By Connie Bollinger
Set in 1930’s St. Louis, “A Lovely Sunday for Creve Coeur” tells the story of one afternoon in the lives of four women: Bodey, Dorothea, Helena and Miss Gluck.
The acting is wonderful: Kelley Weber as Bodey, Maggie Wininger as Dorothea, Julie Layton as Helena and Ellie Schwetye as Miss Gluck. They understood their characters and presented them beautifully.
Three are single, struggling to keep going in the face of disappointment, loneliness, watching their dreams of career and family slowly fading. The fourth is also struggling with extreme grief and sorrow because of the death of her mother and only companion.
Bodey works at Brown Shoe Company on the production line, Dorothea and Helena are teachers at a local high school, and we’re never told just what it is that Miss Gluck does.
Bodey has a mothering complex, taking damaged persons under her ample wings. She envisions a match between her twin brother and Dorothea, hoping they’ll provide lots of nieces and nephews for her to spoil and love.
Dorothea is engaged in an affair with the high school principal whom she hopes to marry asap. She also planning on leaving the cramped and shabby apartment she shares with Bodey to move in with the sophisticated art teacher and colleague, Helena. Better address, better chances of marriage.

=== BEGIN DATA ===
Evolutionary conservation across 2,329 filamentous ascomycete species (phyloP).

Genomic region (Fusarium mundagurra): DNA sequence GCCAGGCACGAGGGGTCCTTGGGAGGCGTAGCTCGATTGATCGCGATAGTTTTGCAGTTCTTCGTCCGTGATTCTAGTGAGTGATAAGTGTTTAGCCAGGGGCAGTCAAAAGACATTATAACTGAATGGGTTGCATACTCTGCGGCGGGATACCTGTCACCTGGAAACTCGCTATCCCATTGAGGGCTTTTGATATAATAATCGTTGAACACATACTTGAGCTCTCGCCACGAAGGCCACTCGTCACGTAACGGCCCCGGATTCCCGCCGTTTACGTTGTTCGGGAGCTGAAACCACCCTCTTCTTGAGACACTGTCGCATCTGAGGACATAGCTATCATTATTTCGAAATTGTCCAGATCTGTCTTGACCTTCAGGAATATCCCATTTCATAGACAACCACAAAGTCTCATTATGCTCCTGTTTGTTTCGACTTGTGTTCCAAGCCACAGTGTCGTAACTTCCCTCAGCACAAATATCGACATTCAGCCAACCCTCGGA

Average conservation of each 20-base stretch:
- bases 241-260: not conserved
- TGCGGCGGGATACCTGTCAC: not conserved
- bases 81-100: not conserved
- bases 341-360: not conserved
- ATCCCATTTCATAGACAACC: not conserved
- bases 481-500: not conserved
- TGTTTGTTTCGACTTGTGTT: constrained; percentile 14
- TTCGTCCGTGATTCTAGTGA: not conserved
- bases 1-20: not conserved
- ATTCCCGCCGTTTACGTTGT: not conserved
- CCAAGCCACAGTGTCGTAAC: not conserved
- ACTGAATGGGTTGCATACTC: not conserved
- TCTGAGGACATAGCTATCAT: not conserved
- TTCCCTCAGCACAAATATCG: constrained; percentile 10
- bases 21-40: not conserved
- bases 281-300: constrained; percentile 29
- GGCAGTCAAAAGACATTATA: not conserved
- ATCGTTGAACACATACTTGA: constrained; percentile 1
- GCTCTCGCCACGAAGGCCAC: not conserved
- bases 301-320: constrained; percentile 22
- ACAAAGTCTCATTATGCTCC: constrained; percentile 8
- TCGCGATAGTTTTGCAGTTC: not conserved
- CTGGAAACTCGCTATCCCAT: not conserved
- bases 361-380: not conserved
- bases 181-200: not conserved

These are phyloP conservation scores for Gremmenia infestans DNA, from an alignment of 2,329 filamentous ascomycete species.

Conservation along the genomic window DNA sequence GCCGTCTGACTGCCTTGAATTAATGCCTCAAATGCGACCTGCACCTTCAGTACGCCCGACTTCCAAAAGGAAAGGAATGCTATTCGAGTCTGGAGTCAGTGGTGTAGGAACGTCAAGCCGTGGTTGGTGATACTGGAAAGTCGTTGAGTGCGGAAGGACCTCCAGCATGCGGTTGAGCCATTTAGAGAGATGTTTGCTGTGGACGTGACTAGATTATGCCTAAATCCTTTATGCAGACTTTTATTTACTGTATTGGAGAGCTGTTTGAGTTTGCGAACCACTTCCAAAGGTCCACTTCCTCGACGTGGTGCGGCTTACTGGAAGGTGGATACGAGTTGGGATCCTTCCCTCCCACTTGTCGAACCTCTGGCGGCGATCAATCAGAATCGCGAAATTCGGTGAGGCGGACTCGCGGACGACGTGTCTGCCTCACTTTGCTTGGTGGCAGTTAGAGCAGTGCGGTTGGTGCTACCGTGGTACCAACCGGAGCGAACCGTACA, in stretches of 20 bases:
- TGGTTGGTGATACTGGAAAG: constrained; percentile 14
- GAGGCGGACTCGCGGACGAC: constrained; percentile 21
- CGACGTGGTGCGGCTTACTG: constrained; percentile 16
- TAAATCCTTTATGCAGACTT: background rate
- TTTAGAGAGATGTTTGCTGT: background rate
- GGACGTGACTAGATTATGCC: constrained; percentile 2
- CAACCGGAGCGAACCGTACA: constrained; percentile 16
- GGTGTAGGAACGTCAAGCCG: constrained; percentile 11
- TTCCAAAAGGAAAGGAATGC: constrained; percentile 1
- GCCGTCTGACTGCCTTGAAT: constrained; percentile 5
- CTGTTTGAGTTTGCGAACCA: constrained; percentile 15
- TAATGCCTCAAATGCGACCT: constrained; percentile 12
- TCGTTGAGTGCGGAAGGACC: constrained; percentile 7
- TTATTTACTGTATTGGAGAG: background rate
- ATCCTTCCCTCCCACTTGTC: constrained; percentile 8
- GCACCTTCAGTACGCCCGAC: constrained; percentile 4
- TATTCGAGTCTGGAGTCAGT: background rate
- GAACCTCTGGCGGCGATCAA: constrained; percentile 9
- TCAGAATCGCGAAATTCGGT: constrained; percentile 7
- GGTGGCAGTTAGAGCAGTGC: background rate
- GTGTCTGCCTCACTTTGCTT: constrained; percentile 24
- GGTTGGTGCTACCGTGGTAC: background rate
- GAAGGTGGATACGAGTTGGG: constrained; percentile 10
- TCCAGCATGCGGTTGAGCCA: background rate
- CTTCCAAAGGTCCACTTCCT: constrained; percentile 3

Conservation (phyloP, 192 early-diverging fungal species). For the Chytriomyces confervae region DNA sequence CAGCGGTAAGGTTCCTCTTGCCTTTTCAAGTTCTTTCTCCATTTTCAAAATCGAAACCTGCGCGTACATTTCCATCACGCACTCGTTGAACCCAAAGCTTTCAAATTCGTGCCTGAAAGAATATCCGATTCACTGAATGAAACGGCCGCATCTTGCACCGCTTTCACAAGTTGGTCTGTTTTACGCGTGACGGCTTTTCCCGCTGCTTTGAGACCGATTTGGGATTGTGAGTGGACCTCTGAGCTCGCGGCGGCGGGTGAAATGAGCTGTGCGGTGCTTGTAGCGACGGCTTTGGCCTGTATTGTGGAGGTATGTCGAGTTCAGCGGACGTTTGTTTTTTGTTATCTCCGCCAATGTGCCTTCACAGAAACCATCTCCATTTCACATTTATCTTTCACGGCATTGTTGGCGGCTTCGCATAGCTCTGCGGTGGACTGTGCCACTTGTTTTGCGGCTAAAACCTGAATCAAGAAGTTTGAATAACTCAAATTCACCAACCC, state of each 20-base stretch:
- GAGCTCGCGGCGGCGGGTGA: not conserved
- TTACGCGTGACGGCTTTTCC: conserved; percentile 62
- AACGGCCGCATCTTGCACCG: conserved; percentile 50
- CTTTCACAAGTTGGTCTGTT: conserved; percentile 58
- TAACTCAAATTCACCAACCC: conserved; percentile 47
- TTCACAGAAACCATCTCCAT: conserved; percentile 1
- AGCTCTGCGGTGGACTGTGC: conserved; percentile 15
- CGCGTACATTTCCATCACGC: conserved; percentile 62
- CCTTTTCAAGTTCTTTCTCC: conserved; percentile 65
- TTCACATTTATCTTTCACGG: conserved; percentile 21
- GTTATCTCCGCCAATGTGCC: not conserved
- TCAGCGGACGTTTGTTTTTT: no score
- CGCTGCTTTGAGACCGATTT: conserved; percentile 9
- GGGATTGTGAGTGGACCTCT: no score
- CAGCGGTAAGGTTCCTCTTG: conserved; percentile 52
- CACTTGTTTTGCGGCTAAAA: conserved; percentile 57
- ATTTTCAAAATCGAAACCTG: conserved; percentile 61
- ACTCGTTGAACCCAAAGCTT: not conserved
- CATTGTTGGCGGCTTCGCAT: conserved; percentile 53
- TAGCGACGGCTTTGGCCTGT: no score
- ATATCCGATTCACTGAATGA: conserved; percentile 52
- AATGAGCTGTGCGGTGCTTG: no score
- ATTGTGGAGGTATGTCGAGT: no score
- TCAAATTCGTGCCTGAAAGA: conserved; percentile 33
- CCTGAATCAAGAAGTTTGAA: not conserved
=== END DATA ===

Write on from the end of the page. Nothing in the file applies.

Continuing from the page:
Miss Gluck just wants coffee and crullers every morning to relieve her grief and garner a bit of companionship.
Sometimes this play is hard to watch. It has some unexpected humor scattered here and there, but mostly we can see that, despite their machinations and hopes, none of these women will be happy until they let go of their disappointment and craft a new normal.
Director Kari Ely brings us a complete picture of the residents of the tiny apartment on Enright Avenue. Aside from some unfortunate pacing decisions, her direction is stellar.
The scenic designer, Ali Strelchun, does a wonderful job of creating the little efficiency apartment with mismatched furniture and nothing approaching color coordination. Still, we get the feeling of being welcomed and can almost smell the chicken frying in the kitchen.
Costume designer Garth Dunbar has done a fine job dressing our ladies, from Bodey’s printed “house dress” to Dorothea’s 30’s style shorts and blouse, to Miss Gluck’s nondescript black jumper and white blouse. He outdid himself on Helena’s smart and stylish suit and accessories, though.
Sound designer Kareem Deanes, Lighting designer David LaRose, and Technical Director Joseph Novak all did a bang-up job in what is probably a difficult space to accommodate — the Grand Hall is atop the main stage inside the newly renovated Grandel Theater.
Although this work is not one of the most famous or even the best of Tennessee Williams, it’s warm and poignant, and a good time.
The fourth annual Tennessee Williams Festival presents “A Lovely Sunday for Creve Coeur” on May 11, 12, 18 and 19 at 1 p.m. and 5 p.m. at the Grand Hall in the Grandel Theatare, 3601 Grandel Square, St. Louis. For more information, visit www.twstl.org